Offensive tackle, free and strong safety positions are clear needs for the Pittsburgh Steelers. The Steelers are a team that loves to build its team through the draft, and this draft is loaded with prospects and talent at the offensive tackle and both safety positions.
T.J. Clemmings: 6’5″, 305 SR (Pittsburgh)
Pros: Clemmings possess excellent size strength and technique. He does lack experience after playing defensive tackle his first two years in college. Clemmings has done an excellent job in line protection adjustments and has proven he can block multiple players on running plays whether it be on sweeps or between-the-tackle plays.
Cons: Clemmings needs become more consistent after finishing his blocks with more aggressiveness. With limited experience, Clemmings needs strong coaching in the off-season. Clemmings needs to keep his head up on pass plays.
Andrus Peat: 6’7″, 312 JR (Stanford)
Pros: Peat has the ability to play both right and left tackle. Extremely agile, he excels against speed rushers, which will come in handle against a pass rusher in the NFL such as Elvis Dumervil, Terrell Suggs, etc. Has the NFL frame and plenty of experience being a 3-year starter. Peat will excel in the NFL on getting to the next level of the defense.
Cons: Peats tends to get a bit lazy in pass protection at times, coming out of his stance to high. Mostly pick nicking But Peat must become more consistent in sustaining his blocks at the second level.
La’el Collins 6’5″, 315 SR (LSU)
Pros: Collins returning for his senior season benefited him greatly. Has the body frame of a guard, but has great quickness, long arms and a mean streak. Plenty of big game experience playing in the south eastern conference (sec). Collins is extremely aggressive in run blocking, and always gets his hands on defenders quickly in pass protection.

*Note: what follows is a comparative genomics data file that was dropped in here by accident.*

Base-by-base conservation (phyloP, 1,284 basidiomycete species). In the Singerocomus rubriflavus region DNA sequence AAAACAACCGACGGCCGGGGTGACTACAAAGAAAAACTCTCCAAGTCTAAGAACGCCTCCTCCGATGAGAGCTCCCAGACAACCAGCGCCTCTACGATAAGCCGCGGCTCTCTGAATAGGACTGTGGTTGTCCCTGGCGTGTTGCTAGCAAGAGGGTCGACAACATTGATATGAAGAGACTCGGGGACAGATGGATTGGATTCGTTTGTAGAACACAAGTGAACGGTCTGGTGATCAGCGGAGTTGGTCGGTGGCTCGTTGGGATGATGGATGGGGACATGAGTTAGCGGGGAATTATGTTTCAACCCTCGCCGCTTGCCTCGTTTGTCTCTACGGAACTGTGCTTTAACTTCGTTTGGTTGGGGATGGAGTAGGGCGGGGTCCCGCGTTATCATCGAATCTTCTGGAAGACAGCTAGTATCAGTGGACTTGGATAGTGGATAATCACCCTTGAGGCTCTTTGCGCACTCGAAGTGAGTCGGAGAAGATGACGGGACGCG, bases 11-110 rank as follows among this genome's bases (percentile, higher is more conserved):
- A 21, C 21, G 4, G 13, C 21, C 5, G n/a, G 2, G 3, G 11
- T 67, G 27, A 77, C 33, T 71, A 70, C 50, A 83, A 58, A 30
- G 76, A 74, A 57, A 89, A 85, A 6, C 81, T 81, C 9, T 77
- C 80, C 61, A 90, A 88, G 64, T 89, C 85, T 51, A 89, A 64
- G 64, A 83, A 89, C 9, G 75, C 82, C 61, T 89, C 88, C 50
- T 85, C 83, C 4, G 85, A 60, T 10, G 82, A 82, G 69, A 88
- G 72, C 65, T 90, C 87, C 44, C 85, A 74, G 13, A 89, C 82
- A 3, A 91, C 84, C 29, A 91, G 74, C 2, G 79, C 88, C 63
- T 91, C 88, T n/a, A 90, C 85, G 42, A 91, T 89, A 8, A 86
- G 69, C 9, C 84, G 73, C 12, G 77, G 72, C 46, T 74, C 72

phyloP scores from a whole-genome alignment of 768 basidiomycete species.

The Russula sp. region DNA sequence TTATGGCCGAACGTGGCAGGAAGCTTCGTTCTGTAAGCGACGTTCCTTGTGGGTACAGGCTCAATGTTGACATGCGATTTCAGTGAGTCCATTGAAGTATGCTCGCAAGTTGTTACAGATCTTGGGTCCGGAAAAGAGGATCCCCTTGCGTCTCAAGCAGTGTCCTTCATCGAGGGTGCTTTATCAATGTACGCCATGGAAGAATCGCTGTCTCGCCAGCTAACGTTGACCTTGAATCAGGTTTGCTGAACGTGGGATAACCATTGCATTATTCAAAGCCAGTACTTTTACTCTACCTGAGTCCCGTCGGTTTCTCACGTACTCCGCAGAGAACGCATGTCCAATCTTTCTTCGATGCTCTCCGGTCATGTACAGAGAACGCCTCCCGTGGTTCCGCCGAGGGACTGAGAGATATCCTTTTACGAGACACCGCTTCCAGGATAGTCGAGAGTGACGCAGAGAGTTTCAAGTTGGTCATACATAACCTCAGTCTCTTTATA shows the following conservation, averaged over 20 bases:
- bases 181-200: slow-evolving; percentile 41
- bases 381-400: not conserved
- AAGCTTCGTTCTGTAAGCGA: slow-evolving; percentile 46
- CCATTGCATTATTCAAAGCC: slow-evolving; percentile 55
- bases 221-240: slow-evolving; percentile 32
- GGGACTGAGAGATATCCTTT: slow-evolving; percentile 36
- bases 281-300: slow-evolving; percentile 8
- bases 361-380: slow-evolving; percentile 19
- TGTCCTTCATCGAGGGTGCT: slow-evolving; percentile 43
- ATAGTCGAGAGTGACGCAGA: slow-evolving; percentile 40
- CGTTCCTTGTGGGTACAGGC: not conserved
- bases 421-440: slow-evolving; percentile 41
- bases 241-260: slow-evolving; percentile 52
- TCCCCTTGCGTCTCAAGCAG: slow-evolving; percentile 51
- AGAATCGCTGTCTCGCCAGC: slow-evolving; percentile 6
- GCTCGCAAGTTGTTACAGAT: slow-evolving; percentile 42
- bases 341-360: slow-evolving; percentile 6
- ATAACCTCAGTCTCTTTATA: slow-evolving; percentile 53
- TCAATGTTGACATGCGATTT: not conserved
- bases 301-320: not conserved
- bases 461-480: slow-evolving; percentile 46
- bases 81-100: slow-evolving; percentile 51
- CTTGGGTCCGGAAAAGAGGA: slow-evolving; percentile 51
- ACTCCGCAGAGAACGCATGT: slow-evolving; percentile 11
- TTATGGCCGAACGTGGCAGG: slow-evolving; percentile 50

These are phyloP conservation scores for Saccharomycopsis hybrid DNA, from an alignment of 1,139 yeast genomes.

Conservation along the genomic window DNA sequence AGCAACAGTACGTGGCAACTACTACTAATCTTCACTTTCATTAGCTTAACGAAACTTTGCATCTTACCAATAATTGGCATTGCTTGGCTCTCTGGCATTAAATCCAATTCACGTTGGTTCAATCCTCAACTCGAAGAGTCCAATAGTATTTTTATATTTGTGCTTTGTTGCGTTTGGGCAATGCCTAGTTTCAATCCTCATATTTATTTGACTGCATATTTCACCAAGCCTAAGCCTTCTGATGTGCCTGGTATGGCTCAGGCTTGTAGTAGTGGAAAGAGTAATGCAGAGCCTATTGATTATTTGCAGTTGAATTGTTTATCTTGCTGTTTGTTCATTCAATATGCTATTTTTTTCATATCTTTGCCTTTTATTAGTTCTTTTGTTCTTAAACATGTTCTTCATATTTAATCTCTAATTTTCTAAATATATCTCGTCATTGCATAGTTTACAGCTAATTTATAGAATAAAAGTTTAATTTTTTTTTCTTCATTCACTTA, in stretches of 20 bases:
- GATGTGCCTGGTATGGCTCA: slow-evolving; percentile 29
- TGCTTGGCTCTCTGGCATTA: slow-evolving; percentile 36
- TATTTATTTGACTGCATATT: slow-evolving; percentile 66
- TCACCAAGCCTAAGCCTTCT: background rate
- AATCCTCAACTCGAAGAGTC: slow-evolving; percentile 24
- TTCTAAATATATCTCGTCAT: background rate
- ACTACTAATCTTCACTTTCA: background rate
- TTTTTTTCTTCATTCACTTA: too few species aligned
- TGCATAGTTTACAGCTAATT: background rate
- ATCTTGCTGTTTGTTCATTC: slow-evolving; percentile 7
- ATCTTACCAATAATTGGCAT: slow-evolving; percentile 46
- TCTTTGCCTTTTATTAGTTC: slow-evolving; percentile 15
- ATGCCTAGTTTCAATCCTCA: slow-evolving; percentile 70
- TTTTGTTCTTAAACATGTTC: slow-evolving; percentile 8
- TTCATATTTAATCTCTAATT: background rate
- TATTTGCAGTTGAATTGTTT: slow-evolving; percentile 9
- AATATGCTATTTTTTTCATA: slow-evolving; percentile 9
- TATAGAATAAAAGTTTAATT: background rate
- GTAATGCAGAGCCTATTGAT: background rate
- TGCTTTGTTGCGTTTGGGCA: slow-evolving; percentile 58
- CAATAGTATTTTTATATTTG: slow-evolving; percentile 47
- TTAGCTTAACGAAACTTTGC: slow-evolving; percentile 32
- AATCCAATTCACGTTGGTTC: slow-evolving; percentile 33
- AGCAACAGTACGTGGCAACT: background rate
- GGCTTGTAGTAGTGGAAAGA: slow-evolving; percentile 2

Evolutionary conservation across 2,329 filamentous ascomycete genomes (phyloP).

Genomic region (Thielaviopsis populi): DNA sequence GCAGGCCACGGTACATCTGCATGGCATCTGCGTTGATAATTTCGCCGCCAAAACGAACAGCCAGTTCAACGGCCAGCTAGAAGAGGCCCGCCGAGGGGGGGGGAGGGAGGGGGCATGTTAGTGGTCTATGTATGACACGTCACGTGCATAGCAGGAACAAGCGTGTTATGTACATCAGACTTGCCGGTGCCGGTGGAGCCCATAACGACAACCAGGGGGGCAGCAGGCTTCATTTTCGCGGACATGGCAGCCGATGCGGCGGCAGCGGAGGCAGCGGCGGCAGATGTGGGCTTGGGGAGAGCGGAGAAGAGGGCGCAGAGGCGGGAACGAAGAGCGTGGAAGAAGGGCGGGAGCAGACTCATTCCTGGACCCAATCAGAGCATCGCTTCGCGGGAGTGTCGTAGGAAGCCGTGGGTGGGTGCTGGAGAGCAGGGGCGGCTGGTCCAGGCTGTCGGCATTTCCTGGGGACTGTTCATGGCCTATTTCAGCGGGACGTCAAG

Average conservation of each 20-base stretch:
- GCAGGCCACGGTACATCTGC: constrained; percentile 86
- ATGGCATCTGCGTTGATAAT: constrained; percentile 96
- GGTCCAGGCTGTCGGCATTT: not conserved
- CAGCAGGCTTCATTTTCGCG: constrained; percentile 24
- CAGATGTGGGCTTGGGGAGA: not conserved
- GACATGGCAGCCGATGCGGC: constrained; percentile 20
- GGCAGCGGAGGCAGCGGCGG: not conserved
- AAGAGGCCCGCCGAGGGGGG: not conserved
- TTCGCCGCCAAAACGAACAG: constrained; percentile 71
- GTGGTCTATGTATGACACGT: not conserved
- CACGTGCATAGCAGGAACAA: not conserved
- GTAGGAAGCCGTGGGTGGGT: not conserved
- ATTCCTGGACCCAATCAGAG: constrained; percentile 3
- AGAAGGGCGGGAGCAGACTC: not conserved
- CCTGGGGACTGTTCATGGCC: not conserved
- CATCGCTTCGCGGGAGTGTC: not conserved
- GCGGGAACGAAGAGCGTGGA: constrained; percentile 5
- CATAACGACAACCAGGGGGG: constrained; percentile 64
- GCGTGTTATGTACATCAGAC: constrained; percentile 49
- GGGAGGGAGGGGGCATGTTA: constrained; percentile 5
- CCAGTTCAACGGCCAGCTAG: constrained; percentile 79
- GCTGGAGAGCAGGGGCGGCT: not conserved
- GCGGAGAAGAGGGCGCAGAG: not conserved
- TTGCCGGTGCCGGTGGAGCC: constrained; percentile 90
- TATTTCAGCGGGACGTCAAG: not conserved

Cons: Collins struggles at times with his balance. Improvement is needed in recognition of side defenders on complicated blitz plays. With all his aggressiveness Collins must keep a level head.
Derron Smith: 5’11,197 SR (Fresno State)
Pros: Smith is great in single high , and slot coverage. Understands how to position himself against bigger wide receivers. Has above average speed and is willing to play in the box. Knows where to run when he catches a interception, or force a fumble. Smith would be asset on special teams
Cons: Smith is undersized and may have some trouble against tight ends. At times he overpurses on his tackles. Must improve on jump ball plays in the red zone, and has short arms.
Jaquiski Tartt: 6’1″, 218 SR (Samford)
Pros: Small school product with great size and potential. Physical against the run, and consistently takes good angles. Excels playing in the box, and has potential as a blitzer. Disrupts recievers at the line of scrimmage with strength, and has the speed to keep up with them down field.
Cons: Tartt did not play against elite competition. Tartt has the tendency to be caught looking into the backfield on pass plays. Struggles at times to get back in position on pump fakes.
Victor Harris 6’1″, 190 SR (Virgina Tech)
Pros: Very instinctive and understands what the offense is doing quickly. Productive tacklers as has shown he has pass rush moves as a blitzer. Excellent ball skills with 26 passes defended and 10 interceptions. Can be out of position and recover quickly to make the plays. Plays under control the entire game.
Pros: Harris must improve shedding blocks against wide receivers. Harris lacks aggressiveness in deep pass coverage. Plays a bit upright sometimes. Not physically imposing to say the least.
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